Users warned over Azure Active Directory authentication flaw

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Researchers at Secureworks’ Counter Threat Unit (CTU) have warned of a new and potentially serious vulnerability affecting the pass-through authentication (PTA) hybrid identity authentication method used in Azure Active Directory (AD).

PTA is one of three authentication options used for hybrid identities within Azure AD, the others being password-hash synchronisation (PHS) and identity federation.

It is considered a good option for organisations that cannot or do not wish to synchronise password hashes to the cloud, or ironically those that need stronger authentication controls. When it comes to identity federation, which is usually implemented with the AD Federation Services (AD FS), PTA is often held to be more secure – AD FS was notably exploited in the SolarWinds attack.

PTA works by installing agents on on-premises servers, up to a maximum of 40 per tenant. When a user accesses a service using the Azure AD identity platform, such as Microsoft 365, and provides their credentials, Azure AD encrypts them and sends an authentication request to one of the agents, which decrypts these credentials, logs in with them, and returns the results to the user.

However, the CTU research team has now demonstrated a successful proof of concept (PoC) for an exploit that if left unchecked, can be used by a threat actor to exploit the PTA’s core installation processes and steal the agent’s identity by exporting the certificate that it uses for certificate-based authentication (CBA).

With this certificate to hand, a threat actor can perform a number of malicious actions, as the CTU team explained in their disclosure notice.

“The compromised certificate can be used with the attacker-controlled PTA agent to create an undetectable backdoor, allowing threat actors to log in using invalid passwords, gather credentials, and perform remote denial of service (DoS) attacks,” said the team. “Attackers can renew the certificate when it expires to maintain persistence in the network for years. A compromised certificate cannot be revoked by an organisation’s administrators.”

However, having shared their research with Microsoft some months ago, Microsoft has insisted PTA is working as intended and has given no indication of any plans to address the vulnerability.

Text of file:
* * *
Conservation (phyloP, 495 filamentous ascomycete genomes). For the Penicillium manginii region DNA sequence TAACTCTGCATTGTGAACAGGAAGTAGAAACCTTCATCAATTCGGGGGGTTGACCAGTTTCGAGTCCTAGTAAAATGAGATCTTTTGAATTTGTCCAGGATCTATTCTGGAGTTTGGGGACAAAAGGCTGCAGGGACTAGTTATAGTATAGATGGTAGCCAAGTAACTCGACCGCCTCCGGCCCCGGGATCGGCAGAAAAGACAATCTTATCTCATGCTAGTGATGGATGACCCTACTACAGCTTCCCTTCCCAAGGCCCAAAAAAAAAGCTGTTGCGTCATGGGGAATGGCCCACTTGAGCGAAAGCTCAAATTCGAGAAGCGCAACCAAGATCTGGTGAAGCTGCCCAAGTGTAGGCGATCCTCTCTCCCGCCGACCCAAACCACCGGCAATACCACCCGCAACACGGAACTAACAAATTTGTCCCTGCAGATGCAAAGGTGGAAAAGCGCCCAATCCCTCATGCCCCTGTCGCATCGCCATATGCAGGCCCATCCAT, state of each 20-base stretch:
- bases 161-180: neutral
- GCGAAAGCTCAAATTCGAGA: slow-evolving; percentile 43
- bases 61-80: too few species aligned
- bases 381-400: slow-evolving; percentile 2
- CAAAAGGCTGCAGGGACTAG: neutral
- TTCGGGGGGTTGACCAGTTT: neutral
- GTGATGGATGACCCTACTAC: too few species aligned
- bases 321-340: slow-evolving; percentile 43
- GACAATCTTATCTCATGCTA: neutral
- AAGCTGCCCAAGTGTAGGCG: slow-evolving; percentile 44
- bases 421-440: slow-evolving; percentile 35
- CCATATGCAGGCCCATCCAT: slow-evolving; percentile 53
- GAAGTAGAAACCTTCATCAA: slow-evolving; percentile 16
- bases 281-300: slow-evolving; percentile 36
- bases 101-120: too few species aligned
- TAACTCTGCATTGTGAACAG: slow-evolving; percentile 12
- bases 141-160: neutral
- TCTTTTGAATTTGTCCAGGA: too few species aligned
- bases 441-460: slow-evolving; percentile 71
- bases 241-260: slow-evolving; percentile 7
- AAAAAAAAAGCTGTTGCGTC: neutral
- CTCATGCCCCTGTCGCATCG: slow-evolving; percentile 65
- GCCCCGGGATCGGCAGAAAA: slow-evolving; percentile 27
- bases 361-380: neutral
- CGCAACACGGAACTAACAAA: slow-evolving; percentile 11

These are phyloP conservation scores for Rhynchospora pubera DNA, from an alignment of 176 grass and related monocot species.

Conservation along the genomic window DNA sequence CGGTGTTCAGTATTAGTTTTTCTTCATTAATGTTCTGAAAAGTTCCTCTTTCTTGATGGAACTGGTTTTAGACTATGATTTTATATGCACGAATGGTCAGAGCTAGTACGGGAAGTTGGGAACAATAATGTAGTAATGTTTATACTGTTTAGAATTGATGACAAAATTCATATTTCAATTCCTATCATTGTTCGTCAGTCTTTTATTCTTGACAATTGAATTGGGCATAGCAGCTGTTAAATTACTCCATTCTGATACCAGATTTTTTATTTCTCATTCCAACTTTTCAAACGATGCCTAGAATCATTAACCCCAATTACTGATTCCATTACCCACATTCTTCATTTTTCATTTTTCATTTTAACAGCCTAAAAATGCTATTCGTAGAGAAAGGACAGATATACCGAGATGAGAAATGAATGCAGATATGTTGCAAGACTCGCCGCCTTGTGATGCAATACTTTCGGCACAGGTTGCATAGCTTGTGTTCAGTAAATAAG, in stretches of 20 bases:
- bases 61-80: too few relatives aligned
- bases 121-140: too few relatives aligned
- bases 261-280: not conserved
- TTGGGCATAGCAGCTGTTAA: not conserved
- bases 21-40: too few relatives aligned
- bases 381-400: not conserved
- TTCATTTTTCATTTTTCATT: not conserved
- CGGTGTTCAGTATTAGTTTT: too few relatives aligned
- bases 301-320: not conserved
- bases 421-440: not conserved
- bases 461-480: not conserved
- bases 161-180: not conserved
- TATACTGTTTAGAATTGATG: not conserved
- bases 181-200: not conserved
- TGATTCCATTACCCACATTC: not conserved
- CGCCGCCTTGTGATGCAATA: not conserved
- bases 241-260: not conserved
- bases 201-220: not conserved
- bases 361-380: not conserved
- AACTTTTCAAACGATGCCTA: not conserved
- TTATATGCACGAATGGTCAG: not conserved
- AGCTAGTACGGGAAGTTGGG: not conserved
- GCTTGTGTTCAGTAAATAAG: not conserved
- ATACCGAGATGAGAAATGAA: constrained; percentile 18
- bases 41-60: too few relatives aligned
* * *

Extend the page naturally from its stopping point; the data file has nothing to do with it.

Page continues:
The Microsoft Security Response Center (MSRC) said: “Our team completed the assessment for this issue and we understand that the attack surface for this requires compromising a high security asset by gaining administrative access in the first place.

“If the customer followed our hardening guidance but the attacker still has access to the server that runs the PTA agent then they already had access to the user credentials, hence we believe this vulnerability in itself does not pose an additional risk.

“As a mitigation mechanism, we do have the ability to block agents on the server side based on customer escalations and furthermore we are looking into ways to improve our audit logs as an improved detection mechanism.”

Nevertheless, the Secureworks CTU is recommending Azure AD users perform the following actions to protect their tenants:

  • Treat all on-prem hybrid identity components, including servers with PTA agents, as tier zero servers;
  • Consider adopting alternative hybrid authentication methods, like PHS or identity federation;
  • Monitor for activity indicative of compromise, such as someone logging in with an incorrect password – this activity can be seen in the Azure AD portal, also via the beta version of the Microsoft Graph sign-ins report. If a potentially compromised PTA agent is seen, it can be invalidated by creating a support request in the Azure AD portal.
  • Introduce multi-factor authentication to prevent cyber criminals exploiting a PTA agent.



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